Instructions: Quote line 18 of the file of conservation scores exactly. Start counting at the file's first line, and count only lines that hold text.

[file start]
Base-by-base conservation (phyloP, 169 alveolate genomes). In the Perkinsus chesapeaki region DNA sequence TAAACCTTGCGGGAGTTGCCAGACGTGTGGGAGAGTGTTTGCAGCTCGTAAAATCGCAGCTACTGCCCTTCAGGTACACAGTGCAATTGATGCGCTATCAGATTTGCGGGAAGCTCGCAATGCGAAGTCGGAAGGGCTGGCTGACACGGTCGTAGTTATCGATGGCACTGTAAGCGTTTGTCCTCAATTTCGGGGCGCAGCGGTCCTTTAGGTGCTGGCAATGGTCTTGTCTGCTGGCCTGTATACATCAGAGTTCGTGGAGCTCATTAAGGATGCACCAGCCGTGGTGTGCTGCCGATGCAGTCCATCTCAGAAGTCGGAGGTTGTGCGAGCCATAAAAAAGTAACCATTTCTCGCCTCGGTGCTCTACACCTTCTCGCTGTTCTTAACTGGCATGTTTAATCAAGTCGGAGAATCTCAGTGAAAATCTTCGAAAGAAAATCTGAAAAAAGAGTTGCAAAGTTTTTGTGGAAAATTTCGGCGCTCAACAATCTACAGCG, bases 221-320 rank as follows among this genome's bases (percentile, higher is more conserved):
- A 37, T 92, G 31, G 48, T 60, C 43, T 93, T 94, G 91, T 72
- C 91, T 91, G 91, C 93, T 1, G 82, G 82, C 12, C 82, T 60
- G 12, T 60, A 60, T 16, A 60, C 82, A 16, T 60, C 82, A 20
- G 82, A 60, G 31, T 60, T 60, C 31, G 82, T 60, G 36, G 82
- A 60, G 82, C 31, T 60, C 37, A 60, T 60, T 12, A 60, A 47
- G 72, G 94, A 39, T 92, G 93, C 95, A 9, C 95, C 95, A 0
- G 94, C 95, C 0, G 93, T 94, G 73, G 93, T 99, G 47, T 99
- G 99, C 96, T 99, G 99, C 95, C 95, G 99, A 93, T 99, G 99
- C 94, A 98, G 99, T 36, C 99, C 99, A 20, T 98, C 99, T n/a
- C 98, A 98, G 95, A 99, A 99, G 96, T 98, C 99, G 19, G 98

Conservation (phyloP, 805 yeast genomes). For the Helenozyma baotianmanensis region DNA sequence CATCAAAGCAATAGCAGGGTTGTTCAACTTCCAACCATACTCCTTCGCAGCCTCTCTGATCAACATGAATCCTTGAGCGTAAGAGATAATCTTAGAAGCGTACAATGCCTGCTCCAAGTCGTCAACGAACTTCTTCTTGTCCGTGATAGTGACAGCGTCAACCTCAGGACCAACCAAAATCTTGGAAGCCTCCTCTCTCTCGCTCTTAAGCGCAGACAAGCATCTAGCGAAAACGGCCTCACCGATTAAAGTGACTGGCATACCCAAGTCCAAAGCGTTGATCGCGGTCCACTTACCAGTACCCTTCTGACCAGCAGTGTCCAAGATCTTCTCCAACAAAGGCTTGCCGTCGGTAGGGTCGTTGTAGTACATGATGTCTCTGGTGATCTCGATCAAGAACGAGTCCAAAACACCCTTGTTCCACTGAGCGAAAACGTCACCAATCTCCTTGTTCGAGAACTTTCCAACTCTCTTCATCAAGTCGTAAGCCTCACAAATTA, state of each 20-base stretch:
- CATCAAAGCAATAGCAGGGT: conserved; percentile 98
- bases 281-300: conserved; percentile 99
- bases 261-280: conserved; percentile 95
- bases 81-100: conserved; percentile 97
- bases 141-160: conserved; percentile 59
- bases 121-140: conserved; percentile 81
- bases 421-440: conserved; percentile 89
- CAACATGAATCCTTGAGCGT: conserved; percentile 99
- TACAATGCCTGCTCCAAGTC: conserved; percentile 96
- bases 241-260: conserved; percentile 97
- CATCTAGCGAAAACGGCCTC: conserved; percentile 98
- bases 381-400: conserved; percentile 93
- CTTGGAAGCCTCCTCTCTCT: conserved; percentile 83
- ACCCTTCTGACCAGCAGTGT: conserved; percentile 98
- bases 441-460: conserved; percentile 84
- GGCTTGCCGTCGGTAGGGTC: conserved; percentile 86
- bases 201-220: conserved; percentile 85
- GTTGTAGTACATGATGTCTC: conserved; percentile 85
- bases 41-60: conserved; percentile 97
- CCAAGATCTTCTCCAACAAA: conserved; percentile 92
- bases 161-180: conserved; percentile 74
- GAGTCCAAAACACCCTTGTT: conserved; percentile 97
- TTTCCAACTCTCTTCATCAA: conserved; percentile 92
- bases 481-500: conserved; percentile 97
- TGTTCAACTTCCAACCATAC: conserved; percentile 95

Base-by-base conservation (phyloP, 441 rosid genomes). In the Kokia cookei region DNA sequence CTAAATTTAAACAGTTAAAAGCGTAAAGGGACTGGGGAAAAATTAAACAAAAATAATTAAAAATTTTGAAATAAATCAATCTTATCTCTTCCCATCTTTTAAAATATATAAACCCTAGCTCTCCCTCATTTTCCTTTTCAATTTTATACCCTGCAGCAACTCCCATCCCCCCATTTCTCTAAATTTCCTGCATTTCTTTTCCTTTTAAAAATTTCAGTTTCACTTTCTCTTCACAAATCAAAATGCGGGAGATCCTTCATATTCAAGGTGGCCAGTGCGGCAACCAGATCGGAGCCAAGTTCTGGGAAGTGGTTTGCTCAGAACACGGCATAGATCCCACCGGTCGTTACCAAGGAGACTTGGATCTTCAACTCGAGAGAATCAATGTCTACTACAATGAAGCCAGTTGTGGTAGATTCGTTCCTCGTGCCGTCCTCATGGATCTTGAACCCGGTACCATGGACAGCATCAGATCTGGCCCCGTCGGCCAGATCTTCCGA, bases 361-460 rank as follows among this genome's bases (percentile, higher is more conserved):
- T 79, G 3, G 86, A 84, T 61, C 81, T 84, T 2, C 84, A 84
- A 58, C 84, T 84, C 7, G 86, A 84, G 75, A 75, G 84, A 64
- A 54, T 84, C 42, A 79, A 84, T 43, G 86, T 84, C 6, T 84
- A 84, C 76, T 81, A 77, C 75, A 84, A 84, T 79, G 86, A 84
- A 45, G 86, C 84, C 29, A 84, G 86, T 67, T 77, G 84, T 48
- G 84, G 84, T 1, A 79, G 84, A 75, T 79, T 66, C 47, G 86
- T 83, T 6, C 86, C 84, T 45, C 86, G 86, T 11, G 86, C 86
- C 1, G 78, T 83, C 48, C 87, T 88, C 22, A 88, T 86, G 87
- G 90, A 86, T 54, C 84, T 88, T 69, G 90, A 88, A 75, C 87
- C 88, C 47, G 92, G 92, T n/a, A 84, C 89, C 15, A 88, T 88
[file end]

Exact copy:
- bases 121-140: conserved; percentile 81